Read more:How The Pogues and Kirsty MacColl created a Christmas classic

Shane MacGowan and substance abuse

Elvis Costello produced Rum, Sodomy and the Lash and in a 2022 interview with The Times said he had drank "quite enthusiastically myself" but that "Shane [MacGowan] was in a different league".

"I was responsible for coherent versions of those songs, so each time Shane opened another bottle in the morning, I knew I only had a certain amount of time left," he added.

Albums that followed included If I Should Fall From Grace with God (which included Fairytale of New York); Peace and Love and Pogue Mahone as well as a number of compilations. MacGowan created the cover for the first Pogues album, 1984’s Red Roses for Me, as well as the Popes’ 1997 Crock of Gold.

Australian musician and singer Nick Cave and Shane MacGowan perform together – they sang Pogues' classic Summer In Siam – on Monday night
Australian musician and singer Nick Cave and Shane MacGowan perform together – they sang Pogues' classic Summer In Siam – on Monday night

A Rainy Night in Soho

Fairytale of New York and Rainy Night in Soho are the two hits the Pogues are most known for and Shane MacGowan says he regrets that handfuls of other songs he wrote are less well appreciated.

He told RTÉ Radio’s Sunday with Miriam that he had stopped guests singing A Rainy Night in Soho at his wedding, despite it being one of his wife's favourites.

“I’m sick to death of it,” he said. “What annoys me about [it] is that people just concentrate on that and Fairytale of New York. I’ve written hundreds of songs, I write them all.”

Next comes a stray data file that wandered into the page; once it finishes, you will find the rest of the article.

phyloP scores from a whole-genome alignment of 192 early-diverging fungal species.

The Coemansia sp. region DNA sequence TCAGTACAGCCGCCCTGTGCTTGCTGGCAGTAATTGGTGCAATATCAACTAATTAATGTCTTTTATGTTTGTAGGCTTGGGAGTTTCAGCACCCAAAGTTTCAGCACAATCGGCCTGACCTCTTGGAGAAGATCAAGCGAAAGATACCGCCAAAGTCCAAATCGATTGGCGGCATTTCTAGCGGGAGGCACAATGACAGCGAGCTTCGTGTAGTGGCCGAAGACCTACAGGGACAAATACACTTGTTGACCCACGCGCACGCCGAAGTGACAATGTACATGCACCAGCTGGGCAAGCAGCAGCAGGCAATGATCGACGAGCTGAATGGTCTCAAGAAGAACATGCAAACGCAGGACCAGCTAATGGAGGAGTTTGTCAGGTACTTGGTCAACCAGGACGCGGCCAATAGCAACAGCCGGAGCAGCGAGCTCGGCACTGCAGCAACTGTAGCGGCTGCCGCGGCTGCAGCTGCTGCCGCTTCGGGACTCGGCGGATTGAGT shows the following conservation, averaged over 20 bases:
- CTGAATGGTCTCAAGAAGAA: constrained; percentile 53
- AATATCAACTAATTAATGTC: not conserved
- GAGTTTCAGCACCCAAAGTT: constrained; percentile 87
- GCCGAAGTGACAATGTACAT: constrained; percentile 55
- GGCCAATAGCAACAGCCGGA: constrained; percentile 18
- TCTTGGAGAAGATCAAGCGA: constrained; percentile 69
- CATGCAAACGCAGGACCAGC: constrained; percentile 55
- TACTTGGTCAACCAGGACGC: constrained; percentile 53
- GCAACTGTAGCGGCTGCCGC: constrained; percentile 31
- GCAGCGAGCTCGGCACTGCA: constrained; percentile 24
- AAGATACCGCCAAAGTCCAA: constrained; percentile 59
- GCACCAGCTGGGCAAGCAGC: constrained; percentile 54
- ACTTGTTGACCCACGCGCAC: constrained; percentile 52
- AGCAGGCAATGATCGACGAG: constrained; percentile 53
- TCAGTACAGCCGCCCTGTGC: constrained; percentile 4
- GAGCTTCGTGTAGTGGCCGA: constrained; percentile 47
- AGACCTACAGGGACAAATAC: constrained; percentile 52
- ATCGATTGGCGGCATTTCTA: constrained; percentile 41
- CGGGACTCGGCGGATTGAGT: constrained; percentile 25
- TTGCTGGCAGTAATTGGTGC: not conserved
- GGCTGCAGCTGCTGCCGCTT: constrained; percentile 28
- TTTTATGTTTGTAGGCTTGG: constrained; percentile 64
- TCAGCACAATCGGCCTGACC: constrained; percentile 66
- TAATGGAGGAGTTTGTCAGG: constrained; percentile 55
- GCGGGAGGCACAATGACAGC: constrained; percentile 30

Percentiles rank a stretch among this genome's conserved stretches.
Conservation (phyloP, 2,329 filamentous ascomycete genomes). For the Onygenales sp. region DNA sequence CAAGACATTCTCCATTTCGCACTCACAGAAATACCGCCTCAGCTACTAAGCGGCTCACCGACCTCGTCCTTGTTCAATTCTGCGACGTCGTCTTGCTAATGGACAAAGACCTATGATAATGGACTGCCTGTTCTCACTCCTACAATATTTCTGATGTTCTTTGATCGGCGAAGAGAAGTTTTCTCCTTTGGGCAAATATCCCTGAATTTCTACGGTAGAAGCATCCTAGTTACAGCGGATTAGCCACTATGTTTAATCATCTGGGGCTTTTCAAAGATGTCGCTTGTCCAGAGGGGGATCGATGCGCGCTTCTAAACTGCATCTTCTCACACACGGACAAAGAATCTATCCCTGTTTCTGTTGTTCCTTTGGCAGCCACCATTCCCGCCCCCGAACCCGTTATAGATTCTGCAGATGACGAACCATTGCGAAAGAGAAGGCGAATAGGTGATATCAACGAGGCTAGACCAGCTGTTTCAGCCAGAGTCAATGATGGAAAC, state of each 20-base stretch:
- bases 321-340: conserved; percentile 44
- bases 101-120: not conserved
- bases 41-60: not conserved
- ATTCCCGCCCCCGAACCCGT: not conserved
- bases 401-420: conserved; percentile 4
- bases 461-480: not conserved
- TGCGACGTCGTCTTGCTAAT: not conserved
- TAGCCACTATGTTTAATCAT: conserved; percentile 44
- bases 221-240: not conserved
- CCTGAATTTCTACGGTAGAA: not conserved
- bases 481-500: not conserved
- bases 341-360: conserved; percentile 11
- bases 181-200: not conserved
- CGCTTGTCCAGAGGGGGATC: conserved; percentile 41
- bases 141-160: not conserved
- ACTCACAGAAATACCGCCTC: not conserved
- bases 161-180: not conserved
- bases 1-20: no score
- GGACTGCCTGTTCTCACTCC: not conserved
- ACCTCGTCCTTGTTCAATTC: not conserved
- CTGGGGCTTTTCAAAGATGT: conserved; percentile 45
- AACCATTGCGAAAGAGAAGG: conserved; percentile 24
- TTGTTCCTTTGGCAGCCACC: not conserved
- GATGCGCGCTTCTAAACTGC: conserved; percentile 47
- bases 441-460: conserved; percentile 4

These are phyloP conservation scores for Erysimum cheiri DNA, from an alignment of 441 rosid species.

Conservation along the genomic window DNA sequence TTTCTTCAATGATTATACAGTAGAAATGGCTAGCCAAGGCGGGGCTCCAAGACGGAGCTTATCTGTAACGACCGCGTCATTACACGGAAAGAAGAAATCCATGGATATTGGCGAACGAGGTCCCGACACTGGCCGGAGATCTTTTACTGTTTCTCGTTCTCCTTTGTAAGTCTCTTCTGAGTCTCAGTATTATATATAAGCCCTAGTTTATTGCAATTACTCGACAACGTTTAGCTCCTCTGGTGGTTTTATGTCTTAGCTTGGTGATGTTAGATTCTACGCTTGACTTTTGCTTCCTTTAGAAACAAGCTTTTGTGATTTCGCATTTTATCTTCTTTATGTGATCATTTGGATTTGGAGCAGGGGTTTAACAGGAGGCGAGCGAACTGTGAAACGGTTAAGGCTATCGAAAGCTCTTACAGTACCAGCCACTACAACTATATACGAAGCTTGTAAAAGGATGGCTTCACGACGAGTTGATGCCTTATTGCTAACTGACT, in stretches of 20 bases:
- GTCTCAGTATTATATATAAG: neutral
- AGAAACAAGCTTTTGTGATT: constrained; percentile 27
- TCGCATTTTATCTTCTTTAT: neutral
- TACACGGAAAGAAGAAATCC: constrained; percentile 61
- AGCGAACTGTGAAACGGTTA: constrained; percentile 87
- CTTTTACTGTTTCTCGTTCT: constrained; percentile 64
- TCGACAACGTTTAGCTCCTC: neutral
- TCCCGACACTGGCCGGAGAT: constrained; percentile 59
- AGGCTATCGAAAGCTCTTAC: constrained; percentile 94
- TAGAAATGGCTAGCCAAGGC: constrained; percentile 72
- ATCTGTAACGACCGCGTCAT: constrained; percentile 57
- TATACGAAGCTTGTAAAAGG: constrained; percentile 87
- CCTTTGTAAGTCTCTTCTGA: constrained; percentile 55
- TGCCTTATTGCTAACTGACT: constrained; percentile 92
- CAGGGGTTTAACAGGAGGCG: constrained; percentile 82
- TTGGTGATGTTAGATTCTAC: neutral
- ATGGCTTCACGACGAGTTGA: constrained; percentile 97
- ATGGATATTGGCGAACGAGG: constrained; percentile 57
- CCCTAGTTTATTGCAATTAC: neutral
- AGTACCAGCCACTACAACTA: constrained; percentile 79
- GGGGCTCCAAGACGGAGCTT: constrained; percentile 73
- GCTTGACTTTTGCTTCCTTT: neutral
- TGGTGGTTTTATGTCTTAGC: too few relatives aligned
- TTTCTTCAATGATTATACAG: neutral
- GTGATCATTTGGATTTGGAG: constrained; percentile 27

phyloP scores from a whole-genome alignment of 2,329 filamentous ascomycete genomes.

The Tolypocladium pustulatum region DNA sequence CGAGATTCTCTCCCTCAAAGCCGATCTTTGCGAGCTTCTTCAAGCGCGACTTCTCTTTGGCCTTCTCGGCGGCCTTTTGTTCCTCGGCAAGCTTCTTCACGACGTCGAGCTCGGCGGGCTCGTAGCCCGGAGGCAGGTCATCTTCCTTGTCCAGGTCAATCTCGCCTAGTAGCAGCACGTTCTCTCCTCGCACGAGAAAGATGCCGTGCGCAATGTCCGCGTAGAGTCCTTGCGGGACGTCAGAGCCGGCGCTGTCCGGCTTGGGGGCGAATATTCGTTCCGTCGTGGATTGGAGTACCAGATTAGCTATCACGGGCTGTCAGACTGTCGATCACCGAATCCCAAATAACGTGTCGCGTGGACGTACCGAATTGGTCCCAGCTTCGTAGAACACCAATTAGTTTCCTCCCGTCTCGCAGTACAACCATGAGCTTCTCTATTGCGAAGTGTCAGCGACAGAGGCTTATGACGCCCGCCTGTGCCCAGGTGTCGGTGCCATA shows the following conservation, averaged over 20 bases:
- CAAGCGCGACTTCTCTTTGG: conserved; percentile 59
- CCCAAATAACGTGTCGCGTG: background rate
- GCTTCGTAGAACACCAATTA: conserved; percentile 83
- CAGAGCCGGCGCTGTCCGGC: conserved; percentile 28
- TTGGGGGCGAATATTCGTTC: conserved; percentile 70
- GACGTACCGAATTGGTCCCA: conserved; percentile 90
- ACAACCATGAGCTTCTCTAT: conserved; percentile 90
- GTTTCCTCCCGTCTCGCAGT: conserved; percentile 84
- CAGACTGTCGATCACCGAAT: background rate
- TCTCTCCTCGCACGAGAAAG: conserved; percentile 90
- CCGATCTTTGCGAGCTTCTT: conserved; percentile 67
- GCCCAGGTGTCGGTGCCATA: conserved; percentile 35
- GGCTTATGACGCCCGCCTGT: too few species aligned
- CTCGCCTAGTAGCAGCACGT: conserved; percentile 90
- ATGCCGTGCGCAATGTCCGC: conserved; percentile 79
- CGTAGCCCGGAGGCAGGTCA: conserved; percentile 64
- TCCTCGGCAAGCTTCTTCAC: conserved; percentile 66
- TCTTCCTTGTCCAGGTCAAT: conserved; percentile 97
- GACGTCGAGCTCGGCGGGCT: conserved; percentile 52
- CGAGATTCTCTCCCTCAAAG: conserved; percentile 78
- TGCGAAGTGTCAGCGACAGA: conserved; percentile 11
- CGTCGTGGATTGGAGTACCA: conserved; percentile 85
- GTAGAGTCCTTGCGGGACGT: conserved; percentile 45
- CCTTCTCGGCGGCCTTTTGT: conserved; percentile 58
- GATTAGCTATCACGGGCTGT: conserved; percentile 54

Shane MacGowan's health

MacGowan used a wheelchair since 2015 after injuring himself in a fall and spent time in hospital in 2022 and 2023.

Marriage to wife Victoria Mary Clarke

In 2018, MacGowan married his partner of 30 years, journalist Victoria Mary Clarke. The couple tied the knot in a small ceremony in Copenhagen in Denmark in front of guests including Johnny Depp.

Shane MacGowan and Victoria Mary Clarke on their wedding day in November 2018
Shane MacGowan and Victoria Mary Clarke on their wedding day in November 2018

Read more: Pogues star Shane MacGowan marries partner of more than 30 years

How old was Shane MacGowan?

Shane died aged 65. He would have been 66 on Christmas Day 2023. He threw a party for his 60th birthday and performed with the likes of Bono, Nick Cave, Bobby Gillespie of Primal Scream, Glen Matlock of The Sex Pistols and Clem Burke of Blondie.

It was at this gig in Dublin's National Concert Hall that Belfast DJ and producer David Holmes met Irish singer Sinead O'Connor and the pair began to make music together.

Read more:

  • David Holmes recalls 'magical' experience working with Sinéad O'Connor and the time she lived in his Belfast house
  • Review: Shane MacGowan's birthday bash a fitting tribute to a great of Irish music
  • A Fairytale of how The Pogues frontman Shane MacGowan and Kirsty MacColl created a Christmas classic

In 2021/22 Shane MacGowan published an art book, The Eternal Buzz and the Crock of Gold.

Shane MacGowan and Bruce Springsteen (Image: Twitter/Victoria Mary Clarke)
Shane MacGowan and Bruce Springsteen (Image: Twitter/Victoria Mary Clarke)

Bruce Springsteen and Shane MacGowan

Earlier this year Bruce Springstreen visited Shane MacGowan ahead of his Dublin concerts.

Speaking in an interview on The Late Late Show two years ago, he described Shane MacGowan as “a master”.

“I truly believe that a hundred years from now, most of us will be forgotten. But I do believe that Shane's music is going to be remembered and sung. It's just deep in the nature of it.

"So he's a master, for me, and I've a deep, deep appreciation of his work and working with The Pogues."

The late, great Shane MacGowan
The late, great Shane MacGowan